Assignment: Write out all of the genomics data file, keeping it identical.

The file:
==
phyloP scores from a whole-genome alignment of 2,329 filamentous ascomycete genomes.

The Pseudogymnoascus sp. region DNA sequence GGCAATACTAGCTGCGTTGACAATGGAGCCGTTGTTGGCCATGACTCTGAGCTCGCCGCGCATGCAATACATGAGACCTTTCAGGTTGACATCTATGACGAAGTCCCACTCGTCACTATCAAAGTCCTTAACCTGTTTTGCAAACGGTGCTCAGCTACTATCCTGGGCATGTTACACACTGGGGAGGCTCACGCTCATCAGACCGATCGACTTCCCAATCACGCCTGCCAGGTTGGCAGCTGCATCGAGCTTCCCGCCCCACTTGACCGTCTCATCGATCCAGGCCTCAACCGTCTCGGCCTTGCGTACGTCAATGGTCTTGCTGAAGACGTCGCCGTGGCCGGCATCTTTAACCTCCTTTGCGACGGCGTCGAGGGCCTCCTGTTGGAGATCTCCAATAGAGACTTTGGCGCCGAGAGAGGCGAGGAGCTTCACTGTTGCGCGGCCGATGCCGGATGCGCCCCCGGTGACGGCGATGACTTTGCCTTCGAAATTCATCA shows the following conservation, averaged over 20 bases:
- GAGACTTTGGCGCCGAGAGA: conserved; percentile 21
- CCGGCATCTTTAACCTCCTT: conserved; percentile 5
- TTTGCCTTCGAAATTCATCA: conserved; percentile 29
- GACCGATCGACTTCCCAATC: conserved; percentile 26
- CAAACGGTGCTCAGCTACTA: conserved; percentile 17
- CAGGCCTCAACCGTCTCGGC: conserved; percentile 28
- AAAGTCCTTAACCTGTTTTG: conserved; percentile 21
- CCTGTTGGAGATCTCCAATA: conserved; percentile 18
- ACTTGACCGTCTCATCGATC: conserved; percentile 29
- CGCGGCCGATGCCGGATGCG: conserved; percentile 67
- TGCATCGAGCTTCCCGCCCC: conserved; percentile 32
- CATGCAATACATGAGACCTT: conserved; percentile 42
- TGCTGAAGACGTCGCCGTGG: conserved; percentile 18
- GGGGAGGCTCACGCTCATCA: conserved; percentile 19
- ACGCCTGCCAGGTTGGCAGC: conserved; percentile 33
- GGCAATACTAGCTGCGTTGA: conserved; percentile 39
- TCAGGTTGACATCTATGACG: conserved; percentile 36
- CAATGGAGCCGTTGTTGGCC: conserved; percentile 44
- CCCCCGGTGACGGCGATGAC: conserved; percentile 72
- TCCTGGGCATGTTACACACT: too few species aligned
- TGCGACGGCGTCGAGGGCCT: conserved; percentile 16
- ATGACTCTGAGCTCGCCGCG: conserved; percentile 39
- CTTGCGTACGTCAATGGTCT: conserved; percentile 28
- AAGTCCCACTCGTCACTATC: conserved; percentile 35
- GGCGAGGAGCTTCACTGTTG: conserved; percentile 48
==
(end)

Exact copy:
phyloP scores from a whole-genome alignment of 2,329 filamentous ascomycete genomes.

The Pseudogymnoascus sp. region DNA sequence GGCAATACTAGCTGCGTTGACAATGGAGCCGTTGTTGGCCATGACTCTGAGCTCGCCGCGCATGCAATACATGAGACCTTTCAGGTTGACATCTATGACGAAGTCCCACTCGTCACTATCAAAGTCCTTAACCTGTTTTGCAAACGGTGCTCAGCTACTATCCTGGGCATGTTACACACTGGGGAGGCTCACGCTCATCAGACCGATCGACTTCCCAATCACGCCTGCCAGGTTGGCAGCTGCATCGAGCTTCCCGCCCCACTTGACCGTCTCATCGATCCAGGCCTCAACCGTCTCGGCCTTGCGTACGTCAATGGTCTTGCTGAAGACGTCGCCGTGGCCGGCATCTTTAACCTCCTTTGCGACGGCGTCGAGGGCCTCCTGTTGGAGATCTCCAATAGAGACTTTGGCGCCGAGAGAGGCGAGGAGCTTCACTGTTGCGCGGCCGATGCCGGATGCGCCCCCGGTGACGGCGATGACTTTGCCTTCGAAATTCATCA shows the following conservation, averaged over 20 bases:
- GAGACTTTGGCGCCGAGAGA: conserved; percentile 21
- CCGGCATCTTTAACCTCCTT: conserved; percentile 5
- TTTGCCTTCGAAATTCATCA: conserved; percentile 29
- GACCGATCGACTTCCCAATC: conserved; percentile 26
- CAAACGGTGCTCAGCTACTA: conserved; percentile 17
- CAGGCCTCAACCGTCTCGGC: conserved; percentile 28
- AAAGTCCTTAACCTGTTTTG: conserved; percentile 21
- CCTGTTGGAGATCTCCAATA: conserved; percentile 18
- ACTTGACCGTCTCATCGATC: conserved; percentile 29
- CGCGGCCGATGCCGGATGCG: conserved; percentile 67
- TGCATCGAGCTTCCCGCCCC: conserved; percentile 32
- CATGCAATACATGAGACCTT: conserved; percentile 42
- TGCTGAAGACGTCGCCGTGG: conserved; percentile 18
- GGGGAGGCTCACGCTCATCA: conserved; percentile 19
- ACGCCTGCCAGGTTGGCAGC: conserved; percentile 33
- GGCAATACTAGCTGCGTTGA: conserved; percentile 39
- TCAGGTTGACATCTATGACG: conserved; percentile 36
- CAATGGAGCCGTTGTTGGCC: conserved; percentile 44
- CCCCCGGTGACGGCGATGAC: conserved; percentile 72
- TCCTGGGCATGTTACACACT: too few species aligned
- TGCGACGGCGTCGAGGGCCT: conserved; percentile 16
- ATGACTCTGAGCTCGCCGCG: conserved; percentile 39
- CTTGCGTACGTCAATGGTCT: conserved; percentile 28
- AAGTCCCACTCGTCACTATC: conserved; percentile 35
- GGCGAGGAGCTTCACTGTTG: conserved; percentile 48